Currently set to No Follow

8 Tricks Engineers Should Learn to Look Smart During Meetings

They are easy hacks, actually.

Share via
1 share, 7 points
Share via

Engineers at work always hold meetings as a venue of what’s happening and what needs to be discussed in lieu of the status and projects of the company. And when engineers at certain episodes of a meeting feel a little lost in the way, maybe on a hangover, there are some tricks that can come in handy to fake that you are contributing to the meeting or as if you are really smart, at least at the moment.

Here are those tricks:

Make a Venn Diagram.

Source: Hekademia

If you are still at the right mind to make one, draw a Venn diagram as part of the discussion. No one cares if it’s a messy Venn diagram – the messier, the better. The engineers in the meeting will have something to argue by then with what you have produced. What’s important is that you have offered something on the table. That is smart.

Play with your calculator.

Source: Gurl

Especially when there is so much math and calculations to do during the meeting, you can just play with your calculator while everyone else solves the real thing. It’s a risky move though because you might be asked of what appeared to your calculator in comparison to others, but mostly your co-engineers are correct with their math.

Pull off the “step back” line.

Source: Tumblr

At a time where everyone doesn’t meet to a point, be the one who will say, “whoa guys, can we take a step back here?” and follow with “what problem are we really trying to solve?” You will instantly get the spotlight from being the one who doesn’t have any opinion, or care at that matter, at all.

Read more  How Engineers Can Have a Higher Chance of Being Hired for a Job

Nod continuously while pretending to take notes.

Source: Popkey

Source: Giphy

This works all the time. When the topic does not really affect you, you can just to draw sexual drawings with your notebook while nodding continuously. This will leave an impression to the one leading the meeting or discussing that you are paying attention when you are actually not.

Say “will this scale?” to any suggestions.

Source: Giphy

Regardless of what your co-engineers say, no matter how stupid or brilliant, be the one who somehow counterchecks their ideas if they will fare. Speak as if you are the most realist. It’s effortless but works all the time.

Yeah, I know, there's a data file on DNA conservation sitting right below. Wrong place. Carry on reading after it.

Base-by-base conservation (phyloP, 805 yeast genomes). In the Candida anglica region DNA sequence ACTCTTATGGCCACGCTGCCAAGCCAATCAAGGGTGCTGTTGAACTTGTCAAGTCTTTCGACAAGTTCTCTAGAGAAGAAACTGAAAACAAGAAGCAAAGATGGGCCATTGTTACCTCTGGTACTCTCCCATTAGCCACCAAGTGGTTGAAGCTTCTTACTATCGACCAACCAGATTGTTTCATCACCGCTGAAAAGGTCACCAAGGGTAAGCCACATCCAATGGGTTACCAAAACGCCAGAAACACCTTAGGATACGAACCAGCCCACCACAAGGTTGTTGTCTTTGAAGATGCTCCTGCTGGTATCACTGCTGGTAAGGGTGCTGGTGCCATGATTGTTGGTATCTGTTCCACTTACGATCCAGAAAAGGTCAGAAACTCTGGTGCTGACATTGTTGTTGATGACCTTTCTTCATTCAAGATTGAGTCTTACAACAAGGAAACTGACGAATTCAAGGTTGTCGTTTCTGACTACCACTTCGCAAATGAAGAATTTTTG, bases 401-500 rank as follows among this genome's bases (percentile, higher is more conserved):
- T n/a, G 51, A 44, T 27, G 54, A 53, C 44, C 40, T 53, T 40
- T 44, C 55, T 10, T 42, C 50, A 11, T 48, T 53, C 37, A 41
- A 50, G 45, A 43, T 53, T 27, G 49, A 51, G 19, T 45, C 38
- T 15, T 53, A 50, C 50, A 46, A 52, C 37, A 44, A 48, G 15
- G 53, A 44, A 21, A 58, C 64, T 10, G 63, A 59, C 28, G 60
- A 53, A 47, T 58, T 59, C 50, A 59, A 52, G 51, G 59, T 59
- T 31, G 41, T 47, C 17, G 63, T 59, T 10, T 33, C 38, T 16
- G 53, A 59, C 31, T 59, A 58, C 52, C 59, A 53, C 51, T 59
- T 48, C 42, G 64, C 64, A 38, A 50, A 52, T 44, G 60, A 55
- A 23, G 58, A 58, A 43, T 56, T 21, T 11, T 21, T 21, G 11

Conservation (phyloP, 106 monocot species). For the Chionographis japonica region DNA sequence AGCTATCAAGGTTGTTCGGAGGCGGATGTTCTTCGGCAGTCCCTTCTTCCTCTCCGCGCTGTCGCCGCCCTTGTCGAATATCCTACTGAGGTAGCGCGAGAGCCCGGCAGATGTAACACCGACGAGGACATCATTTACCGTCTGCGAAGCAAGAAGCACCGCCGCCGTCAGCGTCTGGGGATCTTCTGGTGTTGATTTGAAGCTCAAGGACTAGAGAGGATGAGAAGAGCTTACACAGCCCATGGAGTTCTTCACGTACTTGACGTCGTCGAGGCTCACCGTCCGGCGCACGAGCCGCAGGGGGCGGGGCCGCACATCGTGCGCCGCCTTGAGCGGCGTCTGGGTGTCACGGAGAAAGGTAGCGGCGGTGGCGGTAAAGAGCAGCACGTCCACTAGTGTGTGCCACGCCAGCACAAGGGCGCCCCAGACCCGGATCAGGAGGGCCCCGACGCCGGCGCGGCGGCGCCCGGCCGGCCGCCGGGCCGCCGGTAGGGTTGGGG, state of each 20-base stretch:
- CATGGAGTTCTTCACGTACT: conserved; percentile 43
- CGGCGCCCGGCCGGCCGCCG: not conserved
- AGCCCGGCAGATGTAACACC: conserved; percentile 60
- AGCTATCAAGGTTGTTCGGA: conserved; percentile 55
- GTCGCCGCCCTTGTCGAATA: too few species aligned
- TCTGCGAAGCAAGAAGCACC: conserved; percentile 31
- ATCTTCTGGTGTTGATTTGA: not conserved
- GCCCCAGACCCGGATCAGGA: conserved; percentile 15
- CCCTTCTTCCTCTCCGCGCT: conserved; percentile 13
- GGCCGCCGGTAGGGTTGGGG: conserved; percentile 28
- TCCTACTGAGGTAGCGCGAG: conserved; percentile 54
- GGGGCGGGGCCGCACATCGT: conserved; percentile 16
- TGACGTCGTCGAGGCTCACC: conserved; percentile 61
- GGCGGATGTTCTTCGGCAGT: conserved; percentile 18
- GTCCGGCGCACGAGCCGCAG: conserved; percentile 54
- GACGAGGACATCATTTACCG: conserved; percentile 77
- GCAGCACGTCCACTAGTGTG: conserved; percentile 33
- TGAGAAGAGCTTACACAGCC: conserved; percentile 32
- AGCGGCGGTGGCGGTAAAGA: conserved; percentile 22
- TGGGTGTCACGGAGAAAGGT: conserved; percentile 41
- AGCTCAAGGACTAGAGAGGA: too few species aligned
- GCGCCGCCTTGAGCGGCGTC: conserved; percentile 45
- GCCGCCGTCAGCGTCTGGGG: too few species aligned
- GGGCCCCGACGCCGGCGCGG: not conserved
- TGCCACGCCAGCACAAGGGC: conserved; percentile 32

Walk around the room.

Source: MSCEND

Engineers who have some sort of authority can do this without having to offend anyone in the room. Someone who gets up from his seat automatically gets respects the moment he stands. More so if he folds his arms, walks around, or goes to the corner or leans against the wall. Such actions can fake actual thinking.

Request the presenter to go back a slide.

Source: Giphy

The presenter may be pissed off by this request to you advantage. Others in the cold room will think that you’re paying closer attention than the others because they think you might have missed something important they didn’t discover. But when the presenter does go back a slide and you have nothing to say, just ask anything about the flashed statistic or just retract, and say “okay, I got it.”

Go out of the room to answer a fake phone call.

Source: Pinterest

This may appear to others as an act of not making the meeting a priority; but more often than not, if you make it appear that you are taking an important call, your engineer fellas will think how busy and important you are. They will respect you for it and may not bother you anymore with the meeting because of that urgent phone call.

Read more  Why Your First Engineering Job Matters

You can only pull any of this off one at a time so it wouldn’t be so obvious that you are one heck of a lazy and dumb engineer.

Share via

Like it? Share with your friends!

Share via
1 share, 7 points
Feature News


Your email address will not be published. Required fields are marked *

I accept the Privacy Policy * for Click to select the duration you give consent until.

This site uses Akismet to reduce spam. Learn how your comment data is processed.

Send this to a friend